ZIMBABWE has about 300 000 people living with HIV still on the sidelines of accessing treatment services due to poor health seeking behavior among other things.
By Kudakwashe Pembere
This emerged during a two day Men’s Dialogue involving Traditional and Faith Based leaders on HIV and Health in Harare. On the sidelines of the event, Health Ministry National PMTCT and Pediatric HIV Care and Treatment Coordinator Dr Angela Mushavi told HealthTimes that they have learnt that a large number of those left behind in accessing HIV services are men.
In our country we have 1,32 million people living with HIV. So far in our data we can see that about 1,094000 are on treatment. And basically what we are saying is that we need to find the remaining almost 300 000 people who are HIV Positive and who are not on treatment.
“In our data we also see that the majority who are not on treatment are men and young people. We have a gap when we look at the 90-90-90 targets. We really need strategies to engage men. Strategies to engage the young boys so that they can come in and be tested and know their HIV status.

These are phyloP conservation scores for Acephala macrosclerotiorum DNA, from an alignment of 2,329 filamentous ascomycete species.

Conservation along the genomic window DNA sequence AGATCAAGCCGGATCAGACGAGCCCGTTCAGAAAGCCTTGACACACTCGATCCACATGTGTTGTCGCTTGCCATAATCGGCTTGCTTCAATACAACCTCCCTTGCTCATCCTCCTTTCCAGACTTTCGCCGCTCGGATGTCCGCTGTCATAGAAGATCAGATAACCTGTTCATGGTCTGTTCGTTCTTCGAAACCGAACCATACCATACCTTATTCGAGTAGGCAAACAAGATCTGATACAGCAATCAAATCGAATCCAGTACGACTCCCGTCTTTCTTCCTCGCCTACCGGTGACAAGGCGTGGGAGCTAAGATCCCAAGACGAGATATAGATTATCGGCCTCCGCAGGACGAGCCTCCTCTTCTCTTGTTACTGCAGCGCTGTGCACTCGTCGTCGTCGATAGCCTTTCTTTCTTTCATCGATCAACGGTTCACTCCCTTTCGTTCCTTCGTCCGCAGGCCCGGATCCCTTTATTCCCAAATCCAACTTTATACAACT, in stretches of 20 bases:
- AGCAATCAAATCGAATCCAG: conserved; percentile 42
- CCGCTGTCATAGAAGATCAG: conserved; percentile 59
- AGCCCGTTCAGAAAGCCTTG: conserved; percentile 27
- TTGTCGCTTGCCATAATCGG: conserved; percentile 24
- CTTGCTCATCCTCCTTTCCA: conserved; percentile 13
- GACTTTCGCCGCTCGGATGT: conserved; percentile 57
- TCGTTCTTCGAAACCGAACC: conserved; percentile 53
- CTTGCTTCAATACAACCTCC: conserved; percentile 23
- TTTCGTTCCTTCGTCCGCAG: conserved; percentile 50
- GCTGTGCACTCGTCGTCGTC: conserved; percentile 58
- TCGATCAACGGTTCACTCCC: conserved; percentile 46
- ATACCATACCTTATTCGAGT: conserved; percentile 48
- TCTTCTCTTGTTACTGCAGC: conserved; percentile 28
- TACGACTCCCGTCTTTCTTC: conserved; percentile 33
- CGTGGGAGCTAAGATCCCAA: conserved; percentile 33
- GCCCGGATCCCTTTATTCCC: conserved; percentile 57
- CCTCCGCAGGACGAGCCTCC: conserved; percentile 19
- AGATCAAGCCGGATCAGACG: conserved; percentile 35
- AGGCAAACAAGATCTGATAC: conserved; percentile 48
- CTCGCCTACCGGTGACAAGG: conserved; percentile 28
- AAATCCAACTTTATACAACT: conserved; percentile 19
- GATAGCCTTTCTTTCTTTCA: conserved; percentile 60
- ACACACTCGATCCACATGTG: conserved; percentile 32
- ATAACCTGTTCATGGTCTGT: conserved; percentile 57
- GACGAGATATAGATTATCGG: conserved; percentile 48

“We are not saying that the 300 000 are men who are not yet found but the majority are men and young people. Which is why we believe engaging the traditional leadership, engaging communities of faith maybe able to help us to reach men,” she said.
She explained that the 300 000 were being left behind on the back of cultural, religious and individual perceptions on health.
“I think sometimes people are afraid to test. Or some people are just not reached. We do have communities maybe that are not reached and we have in our country sometimes religion that stops people from coming to seek healthcare. And so I think the question is how do we reach those who have not been reached?
“And how can we help men overcome the fear of getting tested? And you heard in this meeting that ministry of health and child care is giving HIV self-test kits so that men and young people can get their HIV tests in the comfort of their homes so that hopefully this will help them know their status and be put on treatment,” said Dr Mushavi.
The incumbent UNAIDS Zimbabwe Country Director said despite Zimbabwe doing well in attaining the 90-90-90 targets on HIV, there still needs some fine tuning cover the missing gap.
“Zimbabwe is doing very well when you compare it with the rest of the world. Zimbabwe is doing very well on the UNAIDS 90-90-90 targets. That is in getting 90 percent of the people to know their status of HIV, and these 90 percent of them to be receiving Anteretrovial treatment and of those receiving antiretroviral treatment, 90 percent of them to be virally suppressed.
“Now if you at the data in 2018 for Zimbabwe but then we are talking about 91 percent, 89 percent and 77percent. So we are doing very well particularly with the first and second 90. We have to put in some effort for the third 90,” he said.